I prefer to engage sportspeople in terms of process. I ask questions about practice, training, rehab sessions, weight training, player development, personal development of the coaching staff, etc. I ask questions like these: “How pleased are you with this week’s practices? What does your upcoming opponent do well? How do your team match up with them? How are things going for (player’s name)? What about this team pleases you most? Who is leading well on the field/pitch/court/track? How is your team developing?”

I never ask questions like these: “Are you going to win tonight? Are we going all the way this season? Will we be better than last year? Why didn’t you win yesterday? Why are we losing so much? Should I bet on you or against you this weekend? (Obvious, I hope.) Do you think my chapel talk today will lead to a win? Are we going to be champions this season? Who is the best player in your league? Why don’t you win championships anymore? Will we beat __________ (rival team) this year? Is this year’s team as good as the ____ (great team from the past) team?”

Sports fans see everything about sport in the simplest form possible – results. Sportspeople, those engaged in the daily processes of sport, understand their lives are much better understood and experienced in terms of process. We will connect better with them, we will understand them better, we will communicate with their hearts better if we lean into chatting about process and run away from foolish discussion of results.

Friday, January 29, 2016

Communication in Paper and Ink

Over the last twenty years there has been a rapid increase in communication, mostly digital in nature. While this has made it faster, more convenient, and allowed communication across the globe, virtually instantly, it has come at the expense of the immense value of communication on paper. I’d like to have you consider some thoughts as to how written communication, on paper, can be of even greater impact than an email, an SMS text message, a tweet, Instagram, Facebook, or Snapchat message.

Hand written notes – Much like a text message or tweet in content, the value here is that it feels more personal to the receiver of the note. As poor as your handwriting may be, there is no comparison to the impact of such a note when it conveys your heart, your thoughts, and your prayers for the recipient. What’s more, it will likely be kept, posted on a wall, folded into a book, or used to hold a place in a Bible. Finding proper occasion for such notes is helpful. I use them often to congratulate someone on an accomplishment, at the end of a season or a career to thank a player or coach, in moments of failure or loss to share comfort, assurance, and loyalty to those feeling lonely and cut off.

Game Day letters – I have used this form of communication for twenty years. With many of the teams I serve I am afforded the opportunity to speak with some of the players and coaches, sometimes with 100% of the team and coaching staff. While speaking is of tremendous value, it is incomplete. I also take advantage of the opportunity and provide a game day devotional thought, in letter form, for those attending chapel or for the coaching staff to read aloud pregame. I have been stunned by how many of our players tell me that they save these letters, keep them throughout their careers, refer to them on occasion, post them in their lockers, or even put them in a binder. Many of them find their way to the trash bin, but it’s worth it for the ones whose hearts are touched by the written word.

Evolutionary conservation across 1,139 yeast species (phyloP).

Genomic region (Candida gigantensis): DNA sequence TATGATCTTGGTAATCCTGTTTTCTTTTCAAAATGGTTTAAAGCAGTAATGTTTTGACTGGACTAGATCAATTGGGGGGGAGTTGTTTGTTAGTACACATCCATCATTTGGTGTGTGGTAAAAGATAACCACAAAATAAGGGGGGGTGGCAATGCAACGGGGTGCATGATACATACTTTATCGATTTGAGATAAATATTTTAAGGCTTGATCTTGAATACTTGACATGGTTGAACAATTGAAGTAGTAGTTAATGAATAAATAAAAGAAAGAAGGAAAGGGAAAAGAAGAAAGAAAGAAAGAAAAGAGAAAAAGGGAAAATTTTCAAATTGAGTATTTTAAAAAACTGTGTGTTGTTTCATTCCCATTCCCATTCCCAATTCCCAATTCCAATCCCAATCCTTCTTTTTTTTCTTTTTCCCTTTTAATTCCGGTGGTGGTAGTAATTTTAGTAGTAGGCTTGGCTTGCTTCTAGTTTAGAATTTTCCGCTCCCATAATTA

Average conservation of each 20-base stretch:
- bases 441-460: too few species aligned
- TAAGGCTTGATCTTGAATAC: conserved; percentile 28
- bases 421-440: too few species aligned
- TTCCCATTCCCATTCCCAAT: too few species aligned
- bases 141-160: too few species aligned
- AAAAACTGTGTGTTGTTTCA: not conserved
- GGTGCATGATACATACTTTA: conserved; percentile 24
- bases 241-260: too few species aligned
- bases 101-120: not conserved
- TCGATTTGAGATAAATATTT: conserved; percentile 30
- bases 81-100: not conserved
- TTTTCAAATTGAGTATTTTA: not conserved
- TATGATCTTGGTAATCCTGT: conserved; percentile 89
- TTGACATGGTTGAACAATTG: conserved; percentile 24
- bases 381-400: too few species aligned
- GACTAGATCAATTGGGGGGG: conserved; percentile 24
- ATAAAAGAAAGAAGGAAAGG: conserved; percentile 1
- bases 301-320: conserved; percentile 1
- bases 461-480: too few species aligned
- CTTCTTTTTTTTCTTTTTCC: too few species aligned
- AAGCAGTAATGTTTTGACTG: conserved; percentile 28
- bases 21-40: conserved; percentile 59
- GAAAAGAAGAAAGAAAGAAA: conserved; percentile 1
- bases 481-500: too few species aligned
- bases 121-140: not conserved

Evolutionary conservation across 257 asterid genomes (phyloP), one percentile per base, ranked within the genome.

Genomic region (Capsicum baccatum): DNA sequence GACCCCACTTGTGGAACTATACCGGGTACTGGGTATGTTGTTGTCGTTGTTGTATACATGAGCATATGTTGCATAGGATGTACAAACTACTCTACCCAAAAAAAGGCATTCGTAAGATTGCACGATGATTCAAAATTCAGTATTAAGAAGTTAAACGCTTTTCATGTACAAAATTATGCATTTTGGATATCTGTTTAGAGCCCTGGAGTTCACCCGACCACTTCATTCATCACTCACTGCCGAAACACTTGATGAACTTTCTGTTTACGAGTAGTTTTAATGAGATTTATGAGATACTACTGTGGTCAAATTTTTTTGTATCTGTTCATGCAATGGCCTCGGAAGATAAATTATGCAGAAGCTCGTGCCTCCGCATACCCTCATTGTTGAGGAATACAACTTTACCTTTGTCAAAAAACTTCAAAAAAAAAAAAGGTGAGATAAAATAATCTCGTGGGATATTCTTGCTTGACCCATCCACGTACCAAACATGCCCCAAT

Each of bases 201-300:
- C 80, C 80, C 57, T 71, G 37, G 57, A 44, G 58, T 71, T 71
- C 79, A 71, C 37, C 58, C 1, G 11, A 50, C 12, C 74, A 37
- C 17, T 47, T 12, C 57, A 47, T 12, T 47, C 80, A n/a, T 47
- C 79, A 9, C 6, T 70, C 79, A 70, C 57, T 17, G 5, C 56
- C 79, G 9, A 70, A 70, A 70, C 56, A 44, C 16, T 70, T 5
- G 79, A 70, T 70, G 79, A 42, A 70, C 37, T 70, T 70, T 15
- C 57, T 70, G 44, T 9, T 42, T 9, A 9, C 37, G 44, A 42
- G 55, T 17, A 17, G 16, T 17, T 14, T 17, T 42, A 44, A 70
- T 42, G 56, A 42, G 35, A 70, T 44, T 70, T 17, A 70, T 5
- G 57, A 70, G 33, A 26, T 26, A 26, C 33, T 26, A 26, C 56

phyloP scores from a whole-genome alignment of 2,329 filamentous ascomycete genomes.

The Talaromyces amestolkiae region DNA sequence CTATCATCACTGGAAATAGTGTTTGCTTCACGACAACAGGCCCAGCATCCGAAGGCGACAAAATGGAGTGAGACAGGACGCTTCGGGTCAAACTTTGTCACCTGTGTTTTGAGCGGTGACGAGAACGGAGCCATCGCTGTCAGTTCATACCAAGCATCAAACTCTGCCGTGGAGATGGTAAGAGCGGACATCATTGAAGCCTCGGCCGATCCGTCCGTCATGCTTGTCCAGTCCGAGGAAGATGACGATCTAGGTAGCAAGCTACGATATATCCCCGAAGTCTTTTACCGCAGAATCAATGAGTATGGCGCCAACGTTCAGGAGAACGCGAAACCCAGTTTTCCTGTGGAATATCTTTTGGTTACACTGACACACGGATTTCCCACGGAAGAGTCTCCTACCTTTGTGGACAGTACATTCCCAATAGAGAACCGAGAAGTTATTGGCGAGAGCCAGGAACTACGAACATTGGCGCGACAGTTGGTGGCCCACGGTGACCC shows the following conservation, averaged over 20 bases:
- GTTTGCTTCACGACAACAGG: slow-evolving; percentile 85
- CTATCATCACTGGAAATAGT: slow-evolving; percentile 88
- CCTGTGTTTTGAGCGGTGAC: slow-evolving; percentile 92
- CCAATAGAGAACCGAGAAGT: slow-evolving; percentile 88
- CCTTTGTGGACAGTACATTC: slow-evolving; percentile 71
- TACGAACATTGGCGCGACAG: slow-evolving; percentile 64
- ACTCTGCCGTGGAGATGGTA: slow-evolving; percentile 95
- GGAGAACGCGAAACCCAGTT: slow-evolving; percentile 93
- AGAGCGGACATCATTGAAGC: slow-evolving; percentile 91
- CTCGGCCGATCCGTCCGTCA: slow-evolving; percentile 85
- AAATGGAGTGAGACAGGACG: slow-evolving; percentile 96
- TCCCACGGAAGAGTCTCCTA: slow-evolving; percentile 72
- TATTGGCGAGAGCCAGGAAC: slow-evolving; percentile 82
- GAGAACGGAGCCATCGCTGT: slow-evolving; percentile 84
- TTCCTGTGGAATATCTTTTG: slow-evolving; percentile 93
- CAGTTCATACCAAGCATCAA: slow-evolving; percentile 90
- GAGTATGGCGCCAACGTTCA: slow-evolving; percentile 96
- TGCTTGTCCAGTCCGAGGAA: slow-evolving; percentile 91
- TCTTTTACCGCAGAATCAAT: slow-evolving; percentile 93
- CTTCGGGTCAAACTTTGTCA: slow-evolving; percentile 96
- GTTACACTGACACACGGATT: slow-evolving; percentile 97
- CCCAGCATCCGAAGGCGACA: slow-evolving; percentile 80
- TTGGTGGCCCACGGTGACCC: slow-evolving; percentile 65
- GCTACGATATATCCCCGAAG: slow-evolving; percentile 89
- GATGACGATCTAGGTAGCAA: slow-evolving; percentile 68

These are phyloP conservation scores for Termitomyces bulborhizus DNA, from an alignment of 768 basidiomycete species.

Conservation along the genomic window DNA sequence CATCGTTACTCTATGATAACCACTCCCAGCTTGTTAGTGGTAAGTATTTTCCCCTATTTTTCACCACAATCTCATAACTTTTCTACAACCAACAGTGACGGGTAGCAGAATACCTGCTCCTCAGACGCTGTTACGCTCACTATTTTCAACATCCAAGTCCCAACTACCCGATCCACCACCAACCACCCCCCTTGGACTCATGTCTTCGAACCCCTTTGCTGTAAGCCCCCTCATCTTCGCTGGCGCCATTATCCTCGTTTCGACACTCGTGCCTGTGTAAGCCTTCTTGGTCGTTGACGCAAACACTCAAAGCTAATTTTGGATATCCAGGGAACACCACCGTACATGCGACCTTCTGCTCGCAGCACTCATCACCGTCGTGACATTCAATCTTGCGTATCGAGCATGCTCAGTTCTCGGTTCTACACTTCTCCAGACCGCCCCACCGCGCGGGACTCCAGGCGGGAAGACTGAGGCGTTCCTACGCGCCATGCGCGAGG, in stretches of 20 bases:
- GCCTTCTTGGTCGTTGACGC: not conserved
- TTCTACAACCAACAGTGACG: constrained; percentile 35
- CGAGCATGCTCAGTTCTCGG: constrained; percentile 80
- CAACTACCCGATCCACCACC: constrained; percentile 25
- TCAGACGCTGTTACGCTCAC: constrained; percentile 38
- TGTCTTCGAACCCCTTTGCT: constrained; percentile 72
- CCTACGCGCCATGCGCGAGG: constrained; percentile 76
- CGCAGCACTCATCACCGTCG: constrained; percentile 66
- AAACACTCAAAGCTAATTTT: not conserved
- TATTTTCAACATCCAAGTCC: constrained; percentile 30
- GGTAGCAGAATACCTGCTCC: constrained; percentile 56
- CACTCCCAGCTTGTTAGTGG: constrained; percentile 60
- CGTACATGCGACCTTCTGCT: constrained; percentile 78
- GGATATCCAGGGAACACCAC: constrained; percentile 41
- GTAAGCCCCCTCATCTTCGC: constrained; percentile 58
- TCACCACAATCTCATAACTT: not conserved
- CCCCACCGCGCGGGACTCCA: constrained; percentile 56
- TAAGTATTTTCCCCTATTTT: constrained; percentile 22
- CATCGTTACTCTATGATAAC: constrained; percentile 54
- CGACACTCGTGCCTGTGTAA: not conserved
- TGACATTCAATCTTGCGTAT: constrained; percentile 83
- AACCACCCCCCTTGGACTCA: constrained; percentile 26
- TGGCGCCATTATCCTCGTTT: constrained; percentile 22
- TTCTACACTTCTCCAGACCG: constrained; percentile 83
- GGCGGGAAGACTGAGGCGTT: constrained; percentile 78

Books – Now that books are not only available in paper and ink, but also formatted for your electronic tablet, Nook, or even your smart phone, books are more important than ever. I have consumed books in both forms over the last several years, but always prefer paper and ink books. They make it simpler for me to highlight, to make notes, to dog ear pages, and most importantly to share with others. When I find a book that is of particular value, I will share my copy with others, I will buy a copy for the coach or athlete, or I’ll buy a lot of copies to give away at coaches clinics, for use in small group meetings, or other venues. Books are good. Read some. Give some away. Enrich others’ lives.

Prayers – Across my years of service as a sport chaplain, few things have had the impact of writing down what I was praying for a person and then handing that written prayer to the person for whom I was praying. When we tell someone, “I’m praying for you,” it can seem terribly remote and detached from their experience of the moment. When we take the time, the care, the intentionality, to write down exactly what we are praying, it speaks to their hearts in a unique way. It also informs them as to how to pray for themselves. It encourages and strengthens them to trust God and builds relationship with us.

Please send text messages, tweet someone, send a Facebook note or an email, but do not neglect the opportunity to make a uniquely powerful connection with others by communicating on paper. The lasting value of such notes are posted all over the filing cabinet at my office and are kept as treasures in my home.

Friday, January 22, 2016

Update - Inaugural Global Congress on Sports and Christianity


Inaugural Global Congress on Sports and Christianity, York St John University, UK, 24-28 August 2016